Looking for Growth? Go Small and Global

By Bruce Aronow June 13, 2013

In the hunt for growth in today’s low-growth world, up-and-coming small- and mid-sized companies are a good place to start. But you need to look everywhere, from Indiana to Indonesia.

SMID-cap stocks unite the typically robust growth of small companies with the higher quality of more established mid-cap firms. Smaller companies tend to grow faster than larger ones because they are often nimbler and more niche-focused, or pure plays on an exciting new growth theme.

These days, a major driver of higher SMID-cap growth is exposure to emerging markets—not just the BRIC heavyweights but also the smaller yet comparably vigorous economies in Latin America, Southeast Asia and Africa. Earnings for locally based emerging-market companies and rich-world firms with significant emerging-market businesses have grown many times faster than they have for companies with little or no presence in the developing world (Display). Given shifting global consumption trends, we don’t see this growth gap closing any time soon.

SMID-cap investing is a great way to harness this growth potential. Roughly half of global SMID-cap stocks are listed in emerging markets, and another 7% get more than 30% of sales from those countries. Global large-cap stocks just aren’t as well situated: only 38% have significant stakes in the developing world. Partly reflecting this emerging-market tilt, global SMID-caps have outperformed global large-caps over the long term, with only a slight increase in risk (Display).

So why not just go with a pure emerging-market allocation? Because, by going global, investors also gain access to the many idiosyncratic, domestically driven growth opportunities in smaller developed-market companies—and the diversification benefits that come with them. As the display above also shows, global SMID-caps have outperformed emerging-market stocks, with much less risk.

Adding to their appeal, global SMID-caps are also great sources of alpha potential. Smaller companies everywhere get far less research coverage than large-caps, and next to none in smaller emerging markets. This neglect can make small stocks more volatile, but it also gives active managers more chances to add value, especially if they have the research resources to develop insights on company fundamentals that others are overlooking. Though we focus on earnings growth, we don’t buy growth in a vacuum. Given the risks involved, we pay strict attention to returns on invested capital and other signs of managements’ effectiveness and capital stewardship. We also stay well diversified.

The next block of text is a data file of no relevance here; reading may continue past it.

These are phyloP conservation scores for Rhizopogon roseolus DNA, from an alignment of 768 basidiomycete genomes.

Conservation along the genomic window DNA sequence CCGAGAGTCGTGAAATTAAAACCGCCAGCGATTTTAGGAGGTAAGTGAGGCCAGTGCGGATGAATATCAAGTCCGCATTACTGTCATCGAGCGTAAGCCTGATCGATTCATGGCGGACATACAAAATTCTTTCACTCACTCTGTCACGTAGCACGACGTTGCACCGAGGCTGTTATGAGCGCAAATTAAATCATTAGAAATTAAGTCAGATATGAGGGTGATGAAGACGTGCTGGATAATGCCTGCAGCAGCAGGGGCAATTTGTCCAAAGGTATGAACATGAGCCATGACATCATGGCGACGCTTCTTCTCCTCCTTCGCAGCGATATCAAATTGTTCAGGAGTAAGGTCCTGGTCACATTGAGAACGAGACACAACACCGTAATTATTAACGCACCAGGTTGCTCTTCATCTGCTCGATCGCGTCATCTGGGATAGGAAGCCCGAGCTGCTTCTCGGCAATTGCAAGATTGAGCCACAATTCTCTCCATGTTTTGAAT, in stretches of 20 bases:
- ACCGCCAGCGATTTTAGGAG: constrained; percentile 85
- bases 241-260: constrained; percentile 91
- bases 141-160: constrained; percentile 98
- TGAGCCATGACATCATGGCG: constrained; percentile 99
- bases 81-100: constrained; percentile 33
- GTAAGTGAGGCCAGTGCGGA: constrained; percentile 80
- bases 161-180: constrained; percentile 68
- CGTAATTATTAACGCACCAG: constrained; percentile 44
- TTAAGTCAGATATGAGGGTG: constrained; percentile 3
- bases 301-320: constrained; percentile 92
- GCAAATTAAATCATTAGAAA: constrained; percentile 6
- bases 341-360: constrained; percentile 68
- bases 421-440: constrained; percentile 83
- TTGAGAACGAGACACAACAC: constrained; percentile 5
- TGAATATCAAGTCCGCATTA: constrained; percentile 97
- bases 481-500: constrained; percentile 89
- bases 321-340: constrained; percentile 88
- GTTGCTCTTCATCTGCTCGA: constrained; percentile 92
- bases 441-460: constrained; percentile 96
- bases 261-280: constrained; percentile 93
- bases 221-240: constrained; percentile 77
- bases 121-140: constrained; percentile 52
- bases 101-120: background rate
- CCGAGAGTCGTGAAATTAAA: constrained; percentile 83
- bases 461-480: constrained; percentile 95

Today, we’re finding SMID growth opportunities across a wide swath of industries: 

  • European luxury-goods manufacturers gaining popularity among increasingly affluent emerging-market customers 
  • Innovative US technology companies grabbing share from less focused conglomerate rivals in the rapidly growing global LED market 
  • Pharmaceuticals, medical technology and healthcare-services firms profiting from surging demand for higher-quality, preventive medical care and the expansion of private and public healthcare programs across the developing world
  • Financial-services companies in Southeast Asia as they increase domestic credit penetration from very low levels and expand into new services and geographic markets 
  • Thai and Indonesian consumer-oriented stocks benefiting from these nations’ continued rapid urbanization, young and growing workforces and recent government efforts to lift minimum wages
Tracking down the best growth ideas today requires casting a wide net over the small- and mid-cap opportunity. For us, that means going global.

The views expressed herein do not constitute research, investment advice or trade recommendations and do not necessarily represent the views of all AllianceBernstein portfolio-management teams.

Looking for Growth? Go Small and Global
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